When it comes to video game innovation, people mostly talk about graphics or ingenious gameplay mechanics or the ability to make characters with supernaturally perfect bodies. But we expect innovation in those areas, while other, less flashy, less important parts of the gaming experience go years without seeing a single impressive or, hell, even noticeable change.
Luckily, some game developers out there took the time to do something different with those areas -- areas that are too often an afterthought and typically seem as if they came pre-fabricated out of a box and were glued on at the last second. For instance ...
#4. Sunset Overdrive Made Dying Fun With Entertaining Respawn Animations
With its inauthentic punk rock, in-your-face attitude, Sunset Overdrive is the Avril Lavigne of video games. It's like your grandma doing "cool" hip hop hand gestures while telling you how she don't love them hoes. But it has two great things going for it: 1) the gameplay, which is a ridiculous but well-implemented mix of Tony Hawk's Pro Skater and Ratchet And Clank, and 2) its respawn animations.
Avril herself is just a series of poorly configured ones and zeroes.
In most games, you're thrown back into the action, without flair, without a big to-do. In seconds you go from death to picking up where you left off before you were gutted by a giant Nazi pig monster. In Sunset Overdrive, failing to survive -- the most basic goal of most games -- is rewarded with one of nearly 20 exceedingly silly respawn animations, nearly all of which are pop culture references.
You die and return by popping out of the ground in Bill and Ted's phone booth:
Or via Portal gun:
Or by crawling out of a TV like in The Ring:
The respawn is almost never a place where game developers see a need to do something different. That's understandable, too. In most cases, it's probably best to get the players back into the action as quickly as possible. In a game like Hotline Miami, where dying a trillion times per level is part of the experience, a fancy respawn would only make things more frustrating. Long gaps between death and rebirth throw off a player's rhythm, getting them out of "the zone." But Sunset Overdrive isn't a game where you have to develop a rhythm. You jump around and grind on stuff and you kill, leaving plenty of room to wedge in a little shot of entertaining innovation.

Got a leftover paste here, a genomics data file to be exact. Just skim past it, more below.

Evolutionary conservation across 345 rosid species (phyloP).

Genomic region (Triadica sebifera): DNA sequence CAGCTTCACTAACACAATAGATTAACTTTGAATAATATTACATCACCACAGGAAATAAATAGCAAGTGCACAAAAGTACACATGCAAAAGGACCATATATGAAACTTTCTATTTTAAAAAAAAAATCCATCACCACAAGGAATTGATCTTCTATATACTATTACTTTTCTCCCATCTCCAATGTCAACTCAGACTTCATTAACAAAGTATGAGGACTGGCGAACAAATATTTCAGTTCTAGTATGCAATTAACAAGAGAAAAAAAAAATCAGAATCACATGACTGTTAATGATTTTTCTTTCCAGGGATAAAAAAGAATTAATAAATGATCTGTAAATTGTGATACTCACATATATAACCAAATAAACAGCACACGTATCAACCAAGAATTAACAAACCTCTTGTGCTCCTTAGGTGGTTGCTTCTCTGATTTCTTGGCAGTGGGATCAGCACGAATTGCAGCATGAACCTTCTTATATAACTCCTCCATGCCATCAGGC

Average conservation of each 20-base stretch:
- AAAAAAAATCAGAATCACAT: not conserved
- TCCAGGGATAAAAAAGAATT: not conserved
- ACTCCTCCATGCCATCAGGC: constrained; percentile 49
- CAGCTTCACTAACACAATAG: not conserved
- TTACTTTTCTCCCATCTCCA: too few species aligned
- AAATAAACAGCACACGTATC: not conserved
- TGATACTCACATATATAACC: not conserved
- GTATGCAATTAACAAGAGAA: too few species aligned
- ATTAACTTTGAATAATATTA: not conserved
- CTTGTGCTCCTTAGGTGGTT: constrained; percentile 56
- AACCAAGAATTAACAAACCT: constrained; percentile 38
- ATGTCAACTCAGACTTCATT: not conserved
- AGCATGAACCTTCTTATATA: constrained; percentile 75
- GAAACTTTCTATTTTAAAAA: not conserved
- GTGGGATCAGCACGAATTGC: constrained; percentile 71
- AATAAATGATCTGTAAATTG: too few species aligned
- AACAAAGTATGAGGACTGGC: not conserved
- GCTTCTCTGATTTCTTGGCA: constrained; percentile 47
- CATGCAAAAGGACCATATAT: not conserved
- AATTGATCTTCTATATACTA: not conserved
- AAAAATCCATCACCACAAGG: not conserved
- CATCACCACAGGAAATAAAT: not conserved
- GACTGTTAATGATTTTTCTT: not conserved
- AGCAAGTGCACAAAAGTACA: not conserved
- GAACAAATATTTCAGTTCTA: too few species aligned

And besides -- I really don't think I have to explain why dying and coming back in a Back To The Future-esque time machine sports car is amazing, do I?
#3. Bayonetta Turned Loading Screens Into Combo Practice Dojos
For a while, the closest load screens ever came to being interesting was when someone decided to slap on some random production art stills instead of a black screen with a spinning disc in the bottom corner. Then came Resident Evil, which masked its loads with the suspenseful opening of a door, adding a hint of dread to what in less capable hands could have been more nothing.
After Resident Evil used the blank canvas of the loading screen to keep the player engaged, no one really tried to follow it up. More production art, and then maybe bite-sized nuggets of game lore. At the very best, the load screen gave tips on how to play the game: gentle reminders of features you may not be using, the benefits of certain collectible items -- really basic stuff you completely ignored or were too busy hitting "skip" to read the first time around.
And then came Bayonetta. Bayonetta's loading screens actually attempted to have a function, a real purpose that kept players engaged, even while the console was booting up the next chunk of the game. Rather than giving you time to pick your nose or reach for another fistful of chips, Bayonetta let players practice combos in a kind of virtual dojo during the loading screens between chapters.
Third-person action games rely on combos or button-mashing, and for some outdated reason the player is always required to learn on the job, while playing the main story. In a fighting game, players can practice their moves in a mode separate from the main game. It's a stress-free environment that allows the player to learn the moves at their own pace. All Bayonetta did was take that same idea and apply it to that usually useless space where the player would normally fill time by listening to the game disc rotate and contemplating the fragility of his own mortality.
**tsk-tsk-tsk ... MrrMrr**
Resident Evil and Bayonetta have one thing in common other than innovative uses of loading screens: Hideki Kamiya, a game designer who worked on the original Resident Evil, was the director of Resident Evil 2 and the Bayonetta series, and is the only man alive who gives a shit about loading screens ... or it could be because the game industry is filled with dickhead corporations that actually prevent their innovation.